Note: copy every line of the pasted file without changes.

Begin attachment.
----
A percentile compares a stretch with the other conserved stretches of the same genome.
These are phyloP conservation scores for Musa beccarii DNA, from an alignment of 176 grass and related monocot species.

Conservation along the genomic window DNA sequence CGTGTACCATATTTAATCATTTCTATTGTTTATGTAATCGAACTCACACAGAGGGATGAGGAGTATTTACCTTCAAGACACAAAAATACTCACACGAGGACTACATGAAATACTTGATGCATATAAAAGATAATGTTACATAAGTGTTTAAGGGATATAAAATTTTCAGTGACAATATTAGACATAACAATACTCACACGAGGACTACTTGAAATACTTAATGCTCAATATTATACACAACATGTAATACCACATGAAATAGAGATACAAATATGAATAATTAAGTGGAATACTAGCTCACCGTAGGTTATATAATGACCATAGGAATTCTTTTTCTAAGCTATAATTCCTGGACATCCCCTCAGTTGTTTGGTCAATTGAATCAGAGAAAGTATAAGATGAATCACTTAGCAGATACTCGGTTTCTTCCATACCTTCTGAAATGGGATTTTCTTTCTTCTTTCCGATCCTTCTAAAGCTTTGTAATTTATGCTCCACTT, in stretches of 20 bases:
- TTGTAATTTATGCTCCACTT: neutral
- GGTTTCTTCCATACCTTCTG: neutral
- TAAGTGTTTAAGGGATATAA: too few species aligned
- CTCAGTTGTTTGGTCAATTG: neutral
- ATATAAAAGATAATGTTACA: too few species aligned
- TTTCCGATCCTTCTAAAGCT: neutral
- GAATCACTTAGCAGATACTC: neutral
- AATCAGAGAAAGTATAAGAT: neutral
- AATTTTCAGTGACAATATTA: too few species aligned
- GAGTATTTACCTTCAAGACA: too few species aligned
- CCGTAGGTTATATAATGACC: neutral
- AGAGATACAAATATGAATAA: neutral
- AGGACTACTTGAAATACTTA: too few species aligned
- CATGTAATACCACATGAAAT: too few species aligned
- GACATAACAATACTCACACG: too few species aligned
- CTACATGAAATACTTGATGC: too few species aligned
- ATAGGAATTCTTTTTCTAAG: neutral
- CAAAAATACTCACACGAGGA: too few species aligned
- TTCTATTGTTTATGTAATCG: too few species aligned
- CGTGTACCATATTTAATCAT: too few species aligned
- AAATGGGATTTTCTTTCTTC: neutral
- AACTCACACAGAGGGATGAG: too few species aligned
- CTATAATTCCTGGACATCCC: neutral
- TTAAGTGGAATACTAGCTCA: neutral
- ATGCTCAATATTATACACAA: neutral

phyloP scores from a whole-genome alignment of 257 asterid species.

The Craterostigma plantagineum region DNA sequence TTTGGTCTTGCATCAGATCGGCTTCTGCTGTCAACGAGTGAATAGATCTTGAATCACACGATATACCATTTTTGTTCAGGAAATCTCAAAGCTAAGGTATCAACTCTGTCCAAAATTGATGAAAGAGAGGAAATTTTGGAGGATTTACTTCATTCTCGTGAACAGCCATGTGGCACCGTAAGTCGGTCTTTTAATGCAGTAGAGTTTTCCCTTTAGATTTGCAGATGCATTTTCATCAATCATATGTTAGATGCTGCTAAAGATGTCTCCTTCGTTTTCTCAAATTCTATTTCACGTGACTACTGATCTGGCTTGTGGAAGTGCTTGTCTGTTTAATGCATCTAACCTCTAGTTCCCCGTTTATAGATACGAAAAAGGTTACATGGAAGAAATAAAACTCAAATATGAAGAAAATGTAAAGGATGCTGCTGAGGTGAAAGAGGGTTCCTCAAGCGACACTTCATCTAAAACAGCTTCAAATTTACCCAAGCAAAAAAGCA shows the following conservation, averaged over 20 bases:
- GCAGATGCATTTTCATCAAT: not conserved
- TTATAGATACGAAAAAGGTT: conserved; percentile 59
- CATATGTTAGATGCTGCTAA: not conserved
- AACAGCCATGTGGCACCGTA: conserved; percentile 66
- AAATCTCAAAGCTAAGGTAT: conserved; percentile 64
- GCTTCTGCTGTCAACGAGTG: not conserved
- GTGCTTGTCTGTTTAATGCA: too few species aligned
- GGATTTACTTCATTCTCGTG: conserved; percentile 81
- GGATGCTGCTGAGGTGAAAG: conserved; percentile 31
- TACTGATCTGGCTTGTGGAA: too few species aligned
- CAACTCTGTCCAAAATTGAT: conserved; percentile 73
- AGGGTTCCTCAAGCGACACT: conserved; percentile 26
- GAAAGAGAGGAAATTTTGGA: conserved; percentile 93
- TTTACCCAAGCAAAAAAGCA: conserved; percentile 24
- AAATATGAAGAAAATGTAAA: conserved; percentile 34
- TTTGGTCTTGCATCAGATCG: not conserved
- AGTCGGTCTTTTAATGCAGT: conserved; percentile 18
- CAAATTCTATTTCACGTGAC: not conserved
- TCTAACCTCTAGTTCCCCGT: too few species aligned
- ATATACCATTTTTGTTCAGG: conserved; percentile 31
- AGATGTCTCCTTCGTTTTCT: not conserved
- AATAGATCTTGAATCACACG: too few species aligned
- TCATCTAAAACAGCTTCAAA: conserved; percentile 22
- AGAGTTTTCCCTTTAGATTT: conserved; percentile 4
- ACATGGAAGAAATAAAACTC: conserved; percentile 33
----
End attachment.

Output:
A percentile compares a stretch with the other conserved stretches of the same genome.
These are phyloP conservation scores for Musa beccarii DNA, from an alignment of 176 grass and related monocot species.

Conservation along the genomic window DNA sequence CGTGTACCATATTTAATCATTTCTATTGTTTATGTAATCGAACTCACACAGAGGGATGAGGAGTATTTACCTTCAAGACACAAAAATACTCACACGAGGACTACATGAAATACTTGATGCATATAAAAGATAATGTTACATAAGTGTTTAAGGGATATAAAATTTTCAGTGACAATATTAGACATAACAATACTCACACGAGGACTACTTGAAATACTTAATGCTCAATATTATACACAACATGTAATACCACATGAAATAGAGATACAAATATGAATAATTAAGTGGAATACTAGCTCACCGTAGGTTATATAATGACCATAGGAATTCTTTTTCTAAGCTATAATTCCTGGACATCCCCTCAGTTGTTTGGTCAATTGAATCAGAGAAAGTATAAGATGAATCACTTAGCAGATACTCGGTTTCTTCCATACCTTCTGAAATGGGATTTTCTTTCTTCTTTCCGATCCTTCTAAAGCTTTGTAATTTATGCTCCACTT, in stretches of 20 bases:
- TTGTAATTTATGCTCCACTT: neutral
- GGTTTCTTCCATACCTTCTG: neutral
- TAAGTGTTTAAGGGATATAA: too few species aligned
- CTCAGTTGTTTGGTCAATTG: neutral
- ATATAAAAGATAATGTTACA: too few species aligned
- TTTCCGATCCTTCTAAAGCT: neutral
- GAATCACTTAGCAGATACTC: neutral
- AATCAGAGAAAGTATAAGAT: neutral
- AATTTTCAGTGACAATATTA: too few species aligned
- GAGTATTTACCTTCAAGACA: too few species aligned
- CCGTAGGTTATATAATGACC: neutral
- AGAGATACAAATATGAATAA: neutral
- AGGACTACTTGAAATACTTA: too few species aligned
- CATGTAATACCACATGAAAT: too few species aligned
- GACATAACAATACTCACACG: too few species aligned
- CTACATGAAATACTTGATGC: too few species aligned
- ATAGGAATTCTTTTTCTAAG: neutral
- CAAAAATACTCACACGAGGA: too few species aligned
- TTCTATTGTTTATGTAATCG: too few species aligned
- CGTGTACCATATTTAATCAT: too few species aligned
- AAATGGGATTTTCTTTCTTC: neutral
- AACTCACACAGAGGGATGAG: too few species aligned
- CTATAATTCCTGGACATCCC: neutral
- TTAAGTGGAATACTAGCTCA: neutral
- ATGCTCAATATTATACACAA: neutral

phyloP scores from a whole-genome alignment of 257 asterid species.

The Craterostigma plantagineum region DNA sequence TTTGGTCTTGCATCAGATCGGCTTCTGCTGTCAACGAGTGAATAGATCTTGAATCACACGATATACCATTTTTGTTCAGGAAATCTCAAAGCTAAGGTATCAACTCTGTCCAAAATTGATGAAAGAGAGGAAATTTTGGAGGATTTACTTCATTCTCGTGAACAGCCATGTGGCACCGTAAGTCGGTCTTTTAATGCAGTAGAGTTTTCCCTTTAGATTTGCAGATGCATTTTCATCAATCATATGTTAGATGCTGCTAAAGATGTCTCCTTCGTTTTCTCAAATTCTATTTCACGTGACTACTGATCTGGCTTGTGGAAGTGCTTGTCTGTTTAATGCATCTAACCTCTAGTTCCCCGTTTATAGATACGAAAAAGGTTACATGGAAGAAATAAAACTCAAATATGAAGAAAATGTAAAGGATGCTGCTGAGGTGAAAGAGGGTTCCTCAAGCGACACTTCATCTAAAACAGCTTCAAATTTACCCAAGCAAAAAAGCA shows the following conservation, averaged over 20 bases:
- GCAGATGCATTTTCATCAAT: not conserved
- TTATAGATACGAAAAAGGTT: conserved; percentile 59
- CATATGTTAGATGCTGCTAA: not conserved
- AACAGCCATGTGGCACCGTA: conserved; percentile 66
- AAATCTCAAAGCTAAGGTAT: conserved; percentile 64
- GCTTCTGCTGTCAACGAGTG: not conserved
- GTGCTTGTCTGTTTAATGCA: too few species aligned
- GGATTTACTTCATTCTCGTG: conserved; percentile 81
- GGATGCTGCTGAGGTGAAAG: conserved; percentile 31
- TACTGATCTGGCTTGTGGAA: too few species aligned
- CAACTCTGTCCAAAATTGAT: conserved; percentile 73
- AGGGTTCCTCAAGCGACACT: conserved; percentile 26
- GAAAGAGAGGAAATTTTGGA: conserved; percentile 93
- TTTACCCAAGCAAAAAAGCA: conserved; percentile 24
- AAATATGAAGAAAATGTAAA: conserved; percentile 34
- TTTGGTCTTGCATCAGATCG: not conserved
- AGTCGGTCTTTTAATGCAGT: conserved; percentile 18
- CAAATTCTATTTCACGTGAC: not conserved
- TCTAACCTCTAGTTCCCCGT: too few species aligned
- ATATACCATTTTTGTTCAGG: conserved; percentile 31
- AGATGTCTCCTTCGTTTTCT: not conserved
- AATAGATCTTGAATCACACG: too few species aligned
- TCATCTAAAACAGCTTCAAA: conserved; percentile 22
- AGAGTTTTCCCTTTAGATTT: conserved; percentile 4
- ACATGGAAGAAATAAAACTC: conserved; percentile 33